Fried Eggs with Chinese Chives, a Simple Savory Omelet | Hong Kong Food Blog with Recipes, Cooking Tips mostly of Chinese and Asian styles | Taste Hong Kong

Fried Eggs with Chinese Chives, a Simple Savory Omelet

Fried Eggs with Chinese Chives, a Simple Savory Omelet

Cooked like omelets, these fried eggs however are not served in our breakfasts. Instead, they have been one of the simple main dishes that my family usually enjoy with rice.

The chives need no sautéing before adding to the beaten egg. Simply wash, chop , dump them into the beaten egg and mix in two seasonings – fish sauce and a few droplets of wine. While being fried, the chopped chives will release an aroma to the eggs, making the omelet pungent enough to taste.

It is up to us whether to cook this with a pan or a wok. Using a pan, these omelets are easily fried to equally thickness. In a concave wok, where egg mixture recesses well in the center, sometimes I’d make them into dumpling-like shape, but smaller in size than these.

Serve this dish with or without a dipping sauce is a personal choice. I enjoyed it with some chili sauce to spice up my appetite (you may want to add some more fish sauce to taste if you are not serving this with a salty, hot sauce).

Fried Eggs with Chinese Chives, a Savory Omelette

Adding starch to the mixture is optional too, I like having it there to help the omelet set better.

By the way, it is said that insects don’t like the smell of Chinese chives, so supposedly no pesticide is applied to them. Have you ever heard of the same?

Chinese Chives

  • Ingredients
  • 4 eggs
  • ~100g Chinese chives
  • 1 tsp fish sauce, or to taste
  • few droplets of cooking wine
  • corn starch solution (2 tsp starch + 2 tsp water), thoroughly mixed
  • 4 tsp cooking oil
  • ~1 tbsp chili sauce, optional
  • yield 4 omelets, ~14cm each

Fried Eggs with Chinese Chives, a Savory Omelette
Fried Eggs with Chinese Chives in Le Creuset Pan

Method

Wash Chinese chives, drain away excess water. Gather and align them lengthwise on chopping board and coarsely slice them crosswise, about half cm in length.

Beat eggs (I use a pair of chopsticks), fish sauce and wine in a bowl until they are frothy. Stir in Chinese chive and corn starch solution.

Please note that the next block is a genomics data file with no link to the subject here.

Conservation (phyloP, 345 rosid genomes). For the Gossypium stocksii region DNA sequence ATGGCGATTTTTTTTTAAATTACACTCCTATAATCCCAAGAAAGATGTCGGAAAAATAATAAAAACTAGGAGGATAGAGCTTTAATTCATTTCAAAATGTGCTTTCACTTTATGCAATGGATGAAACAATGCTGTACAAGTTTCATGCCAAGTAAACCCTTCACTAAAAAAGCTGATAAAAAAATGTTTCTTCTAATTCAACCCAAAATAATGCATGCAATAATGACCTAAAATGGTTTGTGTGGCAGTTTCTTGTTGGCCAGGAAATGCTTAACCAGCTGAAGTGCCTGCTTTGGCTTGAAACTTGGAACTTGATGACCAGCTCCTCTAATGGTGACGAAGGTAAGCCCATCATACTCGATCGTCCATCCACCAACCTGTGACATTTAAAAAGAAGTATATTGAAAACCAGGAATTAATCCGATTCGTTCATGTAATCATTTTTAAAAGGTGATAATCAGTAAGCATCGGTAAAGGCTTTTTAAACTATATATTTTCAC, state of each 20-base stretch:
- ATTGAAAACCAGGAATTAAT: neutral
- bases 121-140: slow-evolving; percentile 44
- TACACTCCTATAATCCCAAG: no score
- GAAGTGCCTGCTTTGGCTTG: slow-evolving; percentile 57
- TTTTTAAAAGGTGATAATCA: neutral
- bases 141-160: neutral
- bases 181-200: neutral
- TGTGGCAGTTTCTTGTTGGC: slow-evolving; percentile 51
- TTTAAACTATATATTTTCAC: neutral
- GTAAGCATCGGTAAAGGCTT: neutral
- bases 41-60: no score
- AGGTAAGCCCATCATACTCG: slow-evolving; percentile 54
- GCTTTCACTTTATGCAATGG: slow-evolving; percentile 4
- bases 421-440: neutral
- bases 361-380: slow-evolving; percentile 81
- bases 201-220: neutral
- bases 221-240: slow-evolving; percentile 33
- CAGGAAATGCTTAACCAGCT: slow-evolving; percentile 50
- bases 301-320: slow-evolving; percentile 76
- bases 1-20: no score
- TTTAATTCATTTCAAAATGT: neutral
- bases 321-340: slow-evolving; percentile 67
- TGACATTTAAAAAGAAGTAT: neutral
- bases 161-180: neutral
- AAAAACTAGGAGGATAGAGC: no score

Heat about one tea spoon of oil in pan (mine is a 16 cm pan cast iron pan) over medium heat. When the oil is hot, add one fourth of the egg mixture – give it a good stir before spooning out to avoid the starch depositing to the bottom. Swirl the pan to distribute the egg mixture evenly over the surface. Regular heat to low. Wait until the omelet is puffed and 80-90% of it is set on the surface. Using a spatula, fold the omelet in half. Continue to fry it until inside is done and both sides are browned, about half to one minute; flip the omelet once or twice to brown evenly. Dish up.

Repeat with the remaining egg mixture.

Cut omelets into wedges, serve warm (you may keep the fried omelets warm in an oven heated to about 100 degree C), with chili sauce to taste.

Fried Eggs with Chinese Chives, a Savory Omelette

Enjoy!


To get immediate updates and new recipes from my blog, you may also SUBSCRIBE them via RSS feeds. See you there.

Comments

Thank you for visiting, I would love to hear from you as much as I love to put up posts here ...
  1. Lucy L

    i think i’ll be making your tofu and seaweed soup, this omelette possibly with some minced pork added in and boiled rice – dinner sorted!

    by the way, i’m attempting the tomato and beansprout soup tonight but will add udon and some ham to it to make a more filling meal for my fiance!

  2. TasteHongKong

    @Lucy L,